Paul’s imprisonment concerned the saints on a personal as well as a professional level. Not only did they love him, at the beginning of Paul’s ministry they were the only church to provide financial support Php_4:15-16, indicating their interest in and commitment to world missions. Now they have a huge problem – the missionary on whom they depended the most heavily is out of circulation, perhaps permanently. How could this possibly be what God had in mind?? It makes absolutely no sense at all.

How many events in our experience fit that category? The Twin Towers. The Great Tsunami. The crews of space shuttles Challenger and Columbia. Ryan White, the hemophiliac poster child for AIDS in the early 80’s. Jim Eliot and his four companions in Ecuador. God couldn’t have wanted young people, poor people, people by the hundreds of thousands (230,000), smart and highly trained people to lose so much in so little time. Surely God didn’t intend for the progress of the Gospel toward the Huaorani people in Ecuador to end.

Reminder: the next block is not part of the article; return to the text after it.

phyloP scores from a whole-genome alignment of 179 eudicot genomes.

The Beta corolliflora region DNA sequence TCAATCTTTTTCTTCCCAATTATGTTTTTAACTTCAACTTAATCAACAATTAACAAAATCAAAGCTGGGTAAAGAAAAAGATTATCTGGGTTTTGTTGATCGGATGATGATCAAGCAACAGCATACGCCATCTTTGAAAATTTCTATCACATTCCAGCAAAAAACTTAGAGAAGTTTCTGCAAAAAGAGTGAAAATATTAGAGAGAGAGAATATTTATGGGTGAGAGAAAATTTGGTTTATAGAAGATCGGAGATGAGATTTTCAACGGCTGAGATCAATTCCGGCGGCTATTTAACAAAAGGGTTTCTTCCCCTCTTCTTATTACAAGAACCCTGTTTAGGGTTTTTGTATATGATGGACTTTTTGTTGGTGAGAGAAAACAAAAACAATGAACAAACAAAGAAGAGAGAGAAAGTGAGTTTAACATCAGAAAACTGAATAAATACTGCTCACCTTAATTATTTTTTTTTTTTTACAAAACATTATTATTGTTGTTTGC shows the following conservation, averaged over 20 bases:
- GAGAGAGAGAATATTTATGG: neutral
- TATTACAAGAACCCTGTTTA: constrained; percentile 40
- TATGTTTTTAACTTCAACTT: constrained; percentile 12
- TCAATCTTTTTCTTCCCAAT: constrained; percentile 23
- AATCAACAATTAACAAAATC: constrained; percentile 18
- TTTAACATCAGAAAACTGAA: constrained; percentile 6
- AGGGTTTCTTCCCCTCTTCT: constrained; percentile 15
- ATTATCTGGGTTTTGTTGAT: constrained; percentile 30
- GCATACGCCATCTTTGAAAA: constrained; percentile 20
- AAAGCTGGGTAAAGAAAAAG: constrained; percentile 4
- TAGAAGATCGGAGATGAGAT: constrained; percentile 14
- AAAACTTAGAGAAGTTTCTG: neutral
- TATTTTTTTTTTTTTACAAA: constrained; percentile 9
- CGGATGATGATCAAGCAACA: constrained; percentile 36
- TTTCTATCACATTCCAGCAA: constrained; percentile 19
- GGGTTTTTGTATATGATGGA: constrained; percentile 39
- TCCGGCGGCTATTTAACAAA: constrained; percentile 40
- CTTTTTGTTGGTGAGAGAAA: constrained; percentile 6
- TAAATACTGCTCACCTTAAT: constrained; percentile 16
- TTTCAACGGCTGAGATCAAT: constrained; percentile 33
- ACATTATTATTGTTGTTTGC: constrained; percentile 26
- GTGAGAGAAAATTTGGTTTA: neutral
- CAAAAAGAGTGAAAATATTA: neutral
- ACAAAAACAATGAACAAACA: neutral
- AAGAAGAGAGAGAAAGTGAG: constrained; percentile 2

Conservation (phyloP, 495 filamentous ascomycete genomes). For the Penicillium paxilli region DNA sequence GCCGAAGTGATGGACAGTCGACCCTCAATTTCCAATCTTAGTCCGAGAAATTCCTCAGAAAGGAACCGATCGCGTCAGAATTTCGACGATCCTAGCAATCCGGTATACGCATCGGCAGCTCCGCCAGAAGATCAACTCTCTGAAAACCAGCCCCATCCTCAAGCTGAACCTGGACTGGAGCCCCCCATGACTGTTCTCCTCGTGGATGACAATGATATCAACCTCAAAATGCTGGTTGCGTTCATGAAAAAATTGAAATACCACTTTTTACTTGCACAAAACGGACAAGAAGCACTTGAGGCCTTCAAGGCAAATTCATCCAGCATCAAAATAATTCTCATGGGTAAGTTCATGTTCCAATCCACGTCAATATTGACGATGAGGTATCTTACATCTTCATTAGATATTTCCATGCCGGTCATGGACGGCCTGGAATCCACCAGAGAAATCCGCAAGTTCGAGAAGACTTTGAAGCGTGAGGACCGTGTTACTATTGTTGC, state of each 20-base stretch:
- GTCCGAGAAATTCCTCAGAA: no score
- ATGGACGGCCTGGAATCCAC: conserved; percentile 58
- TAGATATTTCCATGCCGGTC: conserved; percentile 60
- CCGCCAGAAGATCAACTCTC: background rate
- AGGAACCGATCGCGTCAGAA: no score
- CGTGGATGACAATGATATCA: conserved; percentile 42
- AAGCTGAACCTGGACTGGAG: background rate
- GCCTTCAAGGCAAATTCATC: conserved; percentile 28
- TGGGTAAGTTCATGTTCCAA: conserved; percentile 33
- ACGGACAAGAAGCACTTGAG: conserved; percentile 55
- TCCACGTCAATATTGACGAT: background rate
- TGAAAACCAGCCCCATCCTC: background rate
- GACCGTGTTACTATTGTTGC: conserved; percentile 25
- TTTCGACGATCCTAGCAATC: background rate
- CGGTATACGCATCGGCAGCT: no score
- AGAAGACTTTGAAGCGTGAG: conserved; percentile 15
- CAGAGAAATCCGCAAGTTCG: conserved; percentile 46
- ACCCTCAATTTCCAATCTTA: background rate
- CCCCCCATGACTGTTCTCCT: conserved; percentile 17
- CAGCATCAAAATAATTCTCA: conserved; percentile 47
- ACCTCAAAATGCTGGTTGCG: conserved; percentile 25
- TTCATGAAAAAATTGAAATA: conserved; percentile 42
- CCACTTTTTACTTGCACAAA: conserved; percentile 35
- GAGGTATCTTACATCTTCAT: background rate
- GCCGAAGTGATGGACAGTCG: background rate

During this time of “dark providence” not everyone responded in the same way.

3. the reaction

· the fearful v.14b

In v. 14 Paul indicates that most, or the majority, of the brethren proclaimed the Word fearlessly. However, clearly not all did so; some who had just as great a reason to witness for Christ kept quiet in the face of Paul’s persecution. Perhaps, as John Calvin says, they saw only “a dreadful spectacle, and such as might tend rather to dishearten, see[ing] nothing but the cruelty and rage of the persecutors” and unable to “see at the same time the hand of the Lord”. At best their focus was on their own personal safety which motivated them to acquiesce to the constraints of men rather than boldly proclaim the truth.

Perhaps, though, their motives were more self-serving:

“There was a minority of brethren who exercised caution because of Paul’s activity for Christ. They wished no responsibility for his conduct if things went against him. There are always these shirkers who practice absenteeism from church in times of struggle, these cowards in a crisis who slink away till danger is past. They come in for the shouting after victory is won. In case of disaster they are ready to say, ‘We told you so.'” A. T. Robertson, Paul’s Joy in Christ